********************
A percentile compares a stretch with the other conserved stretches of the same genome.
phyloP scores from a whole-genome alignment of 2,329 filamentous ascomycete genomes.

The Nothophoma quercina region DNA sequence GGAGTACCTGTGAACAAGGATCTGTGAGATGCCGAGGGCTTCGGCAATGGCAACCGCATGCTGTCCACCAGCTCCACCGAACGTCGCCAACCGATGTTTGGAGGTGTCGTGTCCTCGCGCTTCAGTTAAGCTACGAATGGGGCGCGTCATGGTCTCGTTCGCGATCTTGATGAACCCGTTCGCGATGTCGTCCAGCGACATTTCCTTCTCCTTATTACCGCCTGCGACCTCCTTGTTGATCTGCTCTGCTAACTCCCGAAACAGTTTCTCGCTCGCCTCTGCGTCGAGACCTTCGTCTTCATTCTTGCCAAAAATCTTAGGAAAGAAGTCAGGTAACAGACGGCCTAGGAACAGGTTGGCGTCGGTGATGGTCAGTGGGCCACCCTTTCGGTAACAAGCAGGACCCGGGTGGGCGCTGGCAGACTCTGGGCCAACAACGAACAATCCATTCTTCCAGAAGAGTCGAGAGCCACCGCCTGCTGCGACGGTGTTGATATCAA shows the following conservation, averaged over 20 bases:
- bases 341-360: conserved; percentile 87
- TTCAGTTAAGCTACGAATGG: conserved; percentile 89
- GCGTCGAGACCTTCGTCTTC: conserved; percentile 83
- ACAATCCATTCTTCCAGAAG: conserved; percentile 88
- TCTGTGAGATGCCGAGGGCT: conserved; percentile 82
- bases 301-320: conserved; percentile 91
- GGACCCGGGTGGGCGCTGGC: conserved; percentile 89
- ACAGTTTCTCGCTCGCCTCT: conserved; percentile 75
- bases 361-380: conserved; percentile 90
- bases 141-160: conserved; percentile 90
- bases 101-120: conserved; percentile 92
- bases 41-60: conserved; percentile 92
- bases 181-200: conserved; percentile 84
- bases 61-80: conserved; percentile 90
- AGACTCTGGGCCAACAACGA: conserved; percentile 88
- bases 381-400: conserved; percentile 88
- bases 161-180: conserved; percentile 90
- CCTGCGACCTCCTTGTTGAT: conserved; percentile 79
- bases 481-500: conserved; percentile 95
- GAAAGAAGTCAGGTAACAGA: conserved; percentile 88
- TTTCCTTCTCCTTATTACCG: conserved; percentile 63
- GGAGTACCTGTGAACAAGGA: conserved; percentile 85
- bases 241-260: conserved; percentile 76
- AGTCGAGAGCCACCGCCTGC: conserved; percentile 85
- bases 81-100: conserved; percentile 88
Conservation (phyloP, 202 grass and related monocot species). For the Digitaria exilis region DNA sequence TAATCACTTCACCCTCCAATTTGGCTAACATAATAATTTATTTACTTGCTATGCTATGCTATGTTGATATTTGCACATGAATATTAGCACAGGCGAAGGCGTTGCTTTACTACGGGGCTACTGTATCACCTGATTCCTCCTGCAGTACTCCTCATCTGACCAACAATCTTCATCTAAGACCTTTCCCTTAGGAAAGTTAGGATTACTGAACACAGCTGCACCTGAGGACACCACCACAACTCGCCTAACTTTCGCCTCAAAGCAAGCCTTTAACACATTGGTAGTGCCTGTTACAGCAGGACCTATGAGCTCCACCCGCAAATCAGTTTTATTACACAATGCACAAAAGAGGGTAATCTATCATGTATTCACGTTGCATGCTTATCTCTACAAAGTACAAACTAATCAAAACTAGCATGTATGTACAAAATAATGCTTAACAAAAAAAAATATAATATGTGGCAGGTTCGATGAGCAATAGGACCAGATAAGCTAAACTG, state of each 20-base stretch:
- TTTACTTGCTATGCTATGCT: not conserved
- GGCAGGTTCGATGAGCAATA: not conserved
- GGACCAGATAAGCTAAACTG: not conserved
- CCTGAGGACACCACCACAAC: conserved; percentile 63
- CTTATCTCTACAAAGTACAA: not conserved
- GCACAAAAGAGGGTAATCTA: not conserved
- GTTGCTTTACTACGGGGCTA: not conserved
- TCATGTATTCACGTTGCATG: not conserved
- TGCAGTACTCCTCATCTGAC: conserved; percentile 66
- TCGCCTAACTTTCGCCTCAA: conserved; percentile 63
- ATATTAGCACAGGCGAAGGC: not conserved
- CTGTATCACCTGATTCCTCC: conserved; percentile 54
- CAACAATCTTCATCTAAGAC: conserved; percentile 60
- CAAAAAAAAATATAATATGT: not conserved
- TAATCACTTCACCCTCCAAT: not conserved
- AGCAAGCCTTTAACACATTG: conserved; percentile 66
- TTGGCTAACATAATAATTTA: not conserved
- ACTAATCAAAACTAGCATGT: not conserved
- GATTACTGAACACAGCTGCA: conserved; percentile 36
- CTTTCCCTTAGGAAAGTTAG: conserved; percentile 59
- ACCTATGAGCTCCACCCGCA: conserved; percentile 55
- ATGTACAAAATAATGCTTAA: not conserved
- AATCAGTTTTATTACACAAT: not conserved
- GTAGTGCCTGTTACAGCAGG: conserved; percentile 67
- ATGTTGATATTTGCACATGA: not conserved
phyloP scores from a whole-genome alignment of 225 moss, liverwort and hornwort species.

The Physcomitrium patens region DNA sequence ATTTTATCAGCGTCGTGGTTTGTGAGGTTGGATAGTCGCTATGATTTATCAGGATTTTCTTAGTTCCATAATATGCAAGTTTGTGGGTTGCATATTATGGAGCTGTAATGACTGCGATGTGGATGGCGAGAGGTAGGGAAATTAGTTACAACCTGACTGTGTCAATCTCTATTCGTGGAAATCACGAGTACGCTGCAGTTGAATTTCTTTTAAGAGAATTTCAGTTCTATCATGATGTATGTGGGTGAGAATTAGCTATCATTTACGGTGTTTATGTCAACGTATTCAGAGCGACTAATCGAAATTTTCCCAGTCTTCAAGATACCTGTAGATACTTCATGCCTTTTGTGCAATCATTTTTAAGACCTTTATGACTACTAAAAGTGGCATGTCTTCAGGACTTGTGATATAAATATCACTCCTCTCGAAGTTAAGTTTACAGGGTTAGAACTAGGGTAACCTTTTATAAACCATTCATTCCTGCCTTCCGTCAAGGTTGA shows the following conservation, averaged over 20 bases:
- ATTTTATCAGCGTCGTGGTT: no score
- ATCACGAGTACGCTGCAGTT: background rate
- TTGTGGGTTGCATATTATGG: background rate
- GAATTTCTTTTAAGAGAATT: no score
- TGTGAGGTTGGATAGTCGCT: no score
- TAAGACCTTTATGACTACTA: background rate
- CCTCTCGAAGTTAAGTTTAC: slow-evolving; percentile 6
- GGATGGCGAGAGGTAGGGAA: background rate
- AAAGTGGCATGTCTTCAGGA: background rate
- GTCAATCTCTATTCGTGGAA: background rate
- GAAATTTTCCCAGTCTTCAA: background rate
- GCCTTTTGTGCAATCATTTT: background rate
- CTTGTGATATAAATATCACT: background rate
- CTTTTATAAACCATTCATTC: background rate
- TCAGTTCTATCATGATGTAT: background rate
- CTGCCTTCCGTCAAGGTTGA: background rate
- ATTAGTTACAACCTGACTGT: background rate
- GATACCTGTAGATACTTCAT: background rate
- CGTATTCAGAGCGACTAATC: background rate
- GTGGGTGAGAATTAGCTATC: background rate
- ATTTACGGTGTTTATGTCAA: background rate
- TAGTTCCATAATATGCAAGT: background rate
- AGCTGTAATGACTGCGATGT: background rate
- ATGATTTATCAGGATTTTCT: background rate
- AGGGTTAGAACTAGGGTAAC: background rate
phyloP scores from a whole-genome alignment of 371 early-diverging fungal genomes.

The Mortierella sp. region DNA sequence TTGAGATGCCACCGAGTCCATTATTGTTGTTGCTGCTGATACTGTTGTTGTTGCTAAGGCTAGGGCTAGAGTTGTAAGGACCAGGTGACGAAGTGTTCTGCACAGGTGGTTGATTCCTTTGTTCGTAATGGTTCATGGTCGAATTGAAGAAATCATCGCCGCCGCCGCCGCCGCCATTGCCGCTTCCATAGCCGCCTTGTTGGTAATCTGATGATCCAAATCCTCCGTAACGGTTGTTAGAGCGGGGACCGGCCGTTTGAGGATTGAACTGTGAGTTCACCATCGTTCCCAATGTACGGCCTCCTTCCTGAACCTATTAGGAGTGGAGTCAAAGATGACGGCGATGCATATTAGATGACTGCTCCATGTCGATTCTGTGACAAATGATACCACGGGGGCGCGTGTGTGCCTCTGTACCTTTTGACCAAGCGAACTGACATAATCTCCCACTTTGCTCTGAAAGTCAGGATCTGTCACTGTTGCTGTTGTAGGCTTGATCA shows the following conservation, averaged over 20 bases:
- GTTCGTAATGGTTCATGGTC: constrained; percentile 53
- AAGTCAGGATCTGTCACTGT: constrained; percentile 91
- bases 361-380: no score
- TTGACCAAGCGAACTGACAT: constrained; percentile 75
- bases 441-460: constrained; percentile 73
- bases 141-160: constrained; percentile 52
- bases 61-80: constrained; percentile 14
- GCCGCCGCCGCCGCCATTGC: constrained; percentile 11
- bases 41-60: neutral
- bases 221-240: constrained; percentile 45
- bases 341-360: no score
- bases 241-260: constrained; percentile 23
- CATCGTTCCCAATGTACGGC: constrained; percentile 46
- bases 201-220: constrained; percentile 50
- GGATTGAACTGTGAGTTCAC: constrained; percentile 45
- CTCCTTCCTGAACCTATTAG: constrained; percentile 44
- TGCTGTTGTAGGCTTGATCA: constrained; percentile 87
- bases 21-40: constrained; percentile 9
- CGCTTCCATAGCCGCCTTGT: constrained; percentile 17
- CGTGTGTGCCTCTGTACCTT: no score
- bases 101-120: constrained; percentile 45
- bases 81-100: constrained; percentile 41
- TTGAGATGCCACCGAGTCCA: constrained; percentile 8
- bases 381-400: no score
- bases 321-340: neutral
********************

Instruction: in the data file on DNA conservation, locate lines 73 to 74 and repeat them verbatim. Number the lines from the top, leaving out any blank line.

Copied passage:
- ATTAGTTACAACCTGACTGT: background rate
- GATACCTGTAGATACTTCAT: background rate